Oh, by the way...Can I ski while Im pregnant?

December 1, 2006
Michael Cackovic, MD, CDR, MC, USN

DR CACKOVIC iis a maternal-fetal medicine physician at Naval Medical Center San Diego, California. Department Editor Dr Funai is chief of obstetrics, Yale-New Haven Hospital, and associate chair for clinical affairs, Department of Obstetrics, Gynecology &

Michelle, a 31-year-old G1P0, is in for a routine second-trimester prenatal visit at 18 weeks. During the visit, she mentions that her family is gearing up for their winter vacation. As you are walking out the door, she says, "Oh, by the way... can I ski?"

Michelle, a 31-year-old G1P0, is in for a routine second-trimester prenatal visit at 18 weeks. During the visit, she mentions that her family is gearing up for their winter vacation. As you are walking out the door, she says, "Oh, by the way... can I ski?"

Exercise is not off limits during uncomplicated pregnancies. The Centers for Disease Control and Prevention and American College of Sports Medicine recommend 30 minutes of moderate exercise each day in pregnancy. The American College of Obstetricians and Gynecologists says that women accustomed to exercise may continue to do so in pregnancy, but cautions against starting a new program or intensifying exertional efforts.1 Excessive fatigue risks injury to both mother and fetus. Aerobic activities, such as dancing, swimming, water aerobics, yoga, Pilates, walking, strength and flexibility training, and stationary biking are excellent ways to keep fit and active in pregnancy.

Even joggers and distance runners can continue their established regimens in pregnancy. Physically fit women who run have been shown to have a shorter active phase of labor, lower C/S rates, less meconium-stained amniotic fluid, and fewer non-reassuring fetal heart rate patterns. Running has not been associated with increased miscarriage rates but has been associated with a modest reduction in birthweight.2

The risks associated with skiing during pregnancy include falling and injury. The safety of any activity rests on the movements involved. Skiing and other activities, such as horseback riding, gymnastics, and ice-skating, are associated with an increased risk of falling and associated trauma to both mother and baby.1 Musculoskeletal and certain other physiologic changes associated with pregnancy, such as a shift in the center of gravity and increased joint mobility, amplify the concern.

During pregnancy, a woman's center of gravity shifts back over her lower extremities to compensate for the enlarging uterus. Her posture is altered due to the increased mobility of the sacroiliac, sacrococcygeal, and pubic joints. These changes can affect her balance and increase the risk of falling. Decreased exercise tolerance and the increased physiologic and metabolic demands of pregnancy can lead to fatigue, especially at high altitudes. Most skiing experts agree that fatigue is a variable that increases the risk of falling. Falls account for approximately 75% of ski injuries, but are not the only dangers on the slopes. Collisions and lift accidents, especially with the varying degrees of expertise on the slopes, can magnify the dangers.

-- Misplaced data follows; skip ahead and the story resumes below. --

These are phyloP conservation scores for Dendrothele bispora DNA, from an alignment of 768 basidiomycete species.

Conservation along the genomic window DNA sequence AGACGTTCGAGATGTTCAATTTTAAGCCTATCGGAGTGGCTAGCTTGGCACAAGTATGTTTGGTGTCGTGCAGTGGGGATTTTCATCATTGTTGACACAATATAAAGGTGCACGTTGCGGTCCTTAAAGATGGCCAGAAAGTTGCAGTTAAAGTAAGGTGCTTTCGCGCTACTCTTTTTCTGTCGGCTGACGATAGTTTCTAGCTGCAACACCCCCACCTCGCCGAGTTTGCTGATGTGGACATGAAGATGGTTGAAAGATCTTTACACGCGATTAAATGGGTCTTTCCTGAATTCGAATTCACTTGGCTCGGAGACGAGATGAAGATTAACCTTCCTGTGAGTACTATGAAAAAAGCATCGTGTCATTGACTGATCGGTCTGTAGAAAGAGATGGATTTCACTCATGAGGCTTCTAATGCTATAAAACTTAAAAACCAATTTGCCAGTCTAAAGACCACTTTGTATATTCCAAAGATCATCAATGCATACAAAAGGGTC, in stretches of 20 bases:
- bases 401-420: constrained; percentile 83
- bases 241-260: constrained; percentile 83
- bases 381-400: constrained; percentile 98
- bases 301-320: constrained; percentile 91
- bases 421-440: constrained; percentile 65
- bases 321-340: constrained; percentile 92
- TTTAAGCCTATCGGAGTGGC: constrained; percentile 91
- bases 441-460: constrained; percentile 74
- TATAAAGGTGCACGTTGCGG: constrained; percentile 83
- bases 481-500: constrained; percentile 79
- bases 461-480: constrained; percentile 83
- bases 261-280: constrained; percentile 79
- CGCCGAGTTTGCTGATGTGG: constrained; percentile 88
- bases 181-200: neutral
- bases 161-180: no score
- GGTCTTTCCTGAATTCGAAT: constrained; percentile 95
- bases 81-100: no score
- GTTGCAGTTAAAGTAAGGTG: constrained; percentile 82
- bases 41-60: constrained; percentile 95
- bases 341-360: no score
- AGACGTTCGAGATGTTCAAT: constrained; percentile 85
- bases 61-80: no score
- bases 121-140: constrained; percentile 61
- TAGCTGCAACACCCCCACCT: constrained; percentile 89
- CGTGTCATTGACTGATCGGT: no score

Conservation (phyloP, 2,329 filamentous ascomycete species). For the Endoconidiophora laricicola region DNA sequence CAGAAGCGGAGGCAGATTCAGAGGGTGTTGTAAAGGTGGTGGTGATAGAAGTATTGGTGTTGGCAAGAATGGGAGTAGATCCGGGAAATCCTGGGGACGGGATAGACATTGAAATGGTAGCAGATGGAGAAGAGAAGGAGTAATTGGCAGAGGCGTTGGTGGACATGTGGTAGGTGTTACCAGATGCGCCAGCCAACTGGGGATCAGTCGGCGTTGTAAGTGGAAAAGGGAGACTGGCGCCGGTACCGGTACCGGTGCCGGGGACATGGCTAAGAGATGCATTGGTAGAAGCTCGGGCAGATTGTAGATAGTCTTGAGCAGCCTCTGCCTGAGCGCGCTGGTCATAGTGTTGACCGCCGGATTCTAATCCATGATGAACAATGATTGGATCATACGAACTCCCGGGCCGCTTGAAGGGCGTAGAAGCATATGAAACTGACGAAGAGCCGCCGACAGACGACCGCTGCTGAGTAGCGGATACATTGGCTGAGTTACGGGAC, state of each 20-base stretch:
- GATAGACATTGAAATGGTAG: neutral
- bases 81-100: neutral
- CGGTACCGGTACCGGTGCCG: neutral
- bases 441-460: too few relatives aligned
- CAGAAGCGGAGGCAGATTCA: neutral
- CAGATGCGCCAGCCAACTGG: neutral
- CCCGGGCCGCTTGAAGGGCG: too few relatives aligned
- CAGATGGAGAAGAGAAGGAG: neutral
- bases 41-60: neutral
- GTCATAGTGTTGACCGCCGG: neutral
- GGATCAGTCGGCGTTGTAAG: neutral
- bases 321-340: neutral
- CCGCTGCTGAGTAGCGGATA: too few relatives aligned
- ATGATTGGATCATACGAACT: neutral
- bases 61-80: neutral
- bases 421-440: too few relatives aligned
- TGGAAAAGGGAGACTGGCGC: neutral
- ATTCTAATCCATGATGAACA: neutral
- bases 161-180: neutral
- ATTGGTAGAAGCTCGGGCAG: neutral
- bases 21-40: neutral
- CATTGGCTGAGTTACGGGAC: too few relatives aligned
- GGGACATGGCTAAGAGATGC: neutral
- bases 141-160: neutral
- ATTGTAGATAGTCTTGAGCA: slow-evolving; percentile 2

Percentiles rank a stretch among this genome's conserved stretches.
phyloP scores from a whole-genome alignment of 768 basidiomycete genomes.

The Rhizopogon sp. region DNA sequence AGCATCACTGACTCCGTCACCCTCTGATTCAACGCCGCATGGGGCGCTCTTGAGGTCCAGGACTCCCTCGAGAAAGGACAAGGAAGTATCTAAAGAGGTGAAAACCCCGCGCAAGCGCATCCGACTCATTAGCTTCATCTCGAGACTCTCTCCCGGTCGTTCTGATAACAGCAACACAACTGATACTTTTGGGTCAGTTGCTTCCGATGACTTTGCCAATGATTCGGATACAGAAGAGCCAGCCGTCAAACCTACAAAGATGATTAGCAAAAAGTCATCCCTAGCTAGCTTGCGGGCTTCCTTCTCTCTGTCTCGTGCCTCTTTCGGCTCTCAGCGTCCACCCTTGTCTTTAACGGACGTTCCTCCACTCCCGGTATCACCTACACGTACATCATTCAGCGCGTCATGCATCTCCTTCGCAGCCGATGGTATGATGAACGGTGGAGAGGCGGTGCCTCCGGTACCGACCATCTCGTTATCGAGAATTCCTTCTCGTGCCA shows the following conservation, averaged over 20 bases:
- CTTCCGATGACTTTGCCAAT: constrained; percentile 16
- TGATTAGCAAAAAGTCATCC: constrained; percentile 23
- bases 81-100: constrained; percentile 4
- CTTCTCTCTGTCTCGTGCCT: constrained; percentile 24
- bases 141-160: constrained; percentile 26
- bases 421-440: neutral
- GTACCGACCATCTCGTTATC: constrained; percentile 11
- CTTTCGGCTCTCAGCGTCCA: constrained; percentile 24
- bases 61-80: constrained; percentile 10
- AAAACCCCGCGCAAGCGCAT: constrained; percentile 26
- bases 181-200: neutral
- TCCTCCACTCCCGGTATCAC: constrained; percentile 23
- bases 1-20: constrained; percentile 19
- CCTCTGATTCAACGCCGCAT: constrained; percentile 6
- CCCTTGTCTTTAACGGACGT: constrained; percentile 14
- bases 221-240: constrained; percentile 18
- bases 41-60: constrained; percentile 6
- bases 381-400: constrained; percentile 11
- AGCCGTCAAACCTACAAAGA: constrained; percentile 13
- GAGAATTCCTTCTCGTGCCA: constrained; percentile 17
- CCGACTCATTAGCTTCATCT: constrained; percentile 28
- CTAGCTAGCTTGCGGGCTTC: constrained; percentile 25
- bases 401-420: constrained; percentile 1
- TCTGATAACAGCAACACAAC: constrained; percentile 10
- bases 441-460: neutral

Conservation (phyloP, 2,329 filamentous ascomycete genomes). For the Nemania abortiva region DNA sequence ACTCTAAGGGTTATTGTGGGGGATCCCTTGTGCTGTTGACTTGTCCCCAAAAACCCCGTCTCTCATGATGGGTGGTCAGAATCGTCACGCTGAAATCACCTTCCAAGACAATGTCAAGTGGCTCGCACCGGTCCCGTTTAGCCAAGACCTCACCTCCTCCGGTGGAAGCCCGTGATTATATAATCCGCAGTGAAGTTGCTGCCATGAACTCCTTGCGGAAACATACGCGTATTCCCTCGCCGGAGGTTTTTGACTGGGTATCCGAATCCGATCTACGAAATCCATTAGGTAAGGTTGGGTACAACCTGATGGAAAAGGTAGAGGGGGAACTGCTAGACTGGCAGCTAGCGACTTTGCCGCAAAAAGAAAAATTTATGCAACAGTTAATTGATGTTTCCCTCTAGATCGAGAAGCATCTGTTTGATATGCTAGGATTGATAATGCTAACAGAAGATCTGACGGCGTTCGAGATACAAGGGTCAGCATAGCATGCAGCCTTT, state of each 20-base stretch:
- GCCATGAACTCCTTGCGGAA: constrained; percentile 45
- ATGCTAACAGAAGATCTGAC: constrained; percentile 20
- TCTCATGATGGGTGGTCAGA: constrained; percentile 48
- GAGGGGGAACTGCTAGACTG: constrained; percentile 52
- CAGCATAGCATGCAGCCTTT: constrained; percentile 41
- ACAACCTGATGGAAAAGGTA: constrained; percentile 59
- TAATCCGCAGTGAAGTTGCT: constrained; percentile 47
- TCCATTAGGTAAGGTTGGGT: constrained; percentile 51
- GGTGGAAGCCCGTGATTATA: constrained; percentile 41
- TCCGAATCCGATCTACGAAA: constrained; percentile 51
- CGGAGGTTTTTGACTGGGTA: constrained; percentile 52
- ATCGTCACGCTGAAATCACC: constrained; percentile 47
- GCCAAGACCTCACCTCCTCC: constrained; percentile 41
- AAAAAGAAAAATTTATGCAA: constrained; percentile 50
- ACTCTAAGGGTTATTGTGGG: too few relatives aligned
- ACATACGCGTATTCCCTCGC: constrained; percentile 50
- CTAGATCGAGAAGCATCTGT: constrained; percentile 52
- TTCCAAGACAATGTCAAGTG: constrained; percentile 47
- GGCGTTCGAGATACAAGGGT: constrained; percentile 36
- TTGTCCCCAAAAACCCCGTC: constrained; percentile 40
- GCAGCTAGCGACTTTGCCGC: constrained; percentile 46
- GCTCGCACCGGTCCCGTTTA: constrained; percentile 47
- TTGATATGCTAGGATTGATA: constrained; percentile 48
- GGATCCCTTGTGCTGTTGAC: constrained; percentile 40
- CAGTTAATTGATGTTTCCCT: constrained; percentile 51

Trauma to the gravid abdomen can be catastrophic, given the engorged pelvic and abdominal vasculature in the gravid abdomen and the shearing forces associated with starting, turning, and stopping while skiing. Traumatic placental abruption, uterine rupture, fetal-maternal hemorrhage, and even direct fetal injury can complicate a fall or collision while skiing. The appropriate management for a pregnant woman who sustains a fall is at least 6 to 24 hours of fetal monitoring.3

The impact of altitude

An additional concern is altitude. Although exertion at altitudes up to 6,000 feet appears safe in pregnancy, exertion beyond that point risks fetal hypoxia, preterm labor, and altitude-related conditions such as acute mountain sickness (AMS), high-altitude pulmonary edema (HAPE), and/or high-altitude cerebral edema (HACE). These acute syndromes have been described as low as 8,000 feet but are more likely at altitudes greater than 10,000 feet. And they are not rare. AMS occurs in 42% of people exposed to altitudes higher than 10,000 feet. AMS presents first but may progress to the more severe conditions of HAPE and HACE.

Prior ascents without symptoms do not guarantee that future climbs will be safe and there is no correlation between severity and higher altitudes. Acclimatization by slow ascent is the best prevention, but descent to a lower altitude is the treatment. Pregnancy itself is not associated with abnormal acclimatization, but it may predispose to a longer period of adjustment.

Even the fittest pregnant women may lack the endurance and agility to exercise at altitude because of the increased metabolic demands. They may also be more susceptible to AMS and more likely to progress to HAPE and HACE. To get the most out of a limited winter vacation, some individuals may overdo the exercise, predisposing themselves to the acute syndromes. Risk factors include exertion, age less than 50 years, and a higher level of aerobic fitness that can allow an individual to push further and ignore warning signs like headache, nausea, weakness, and dyspnea.4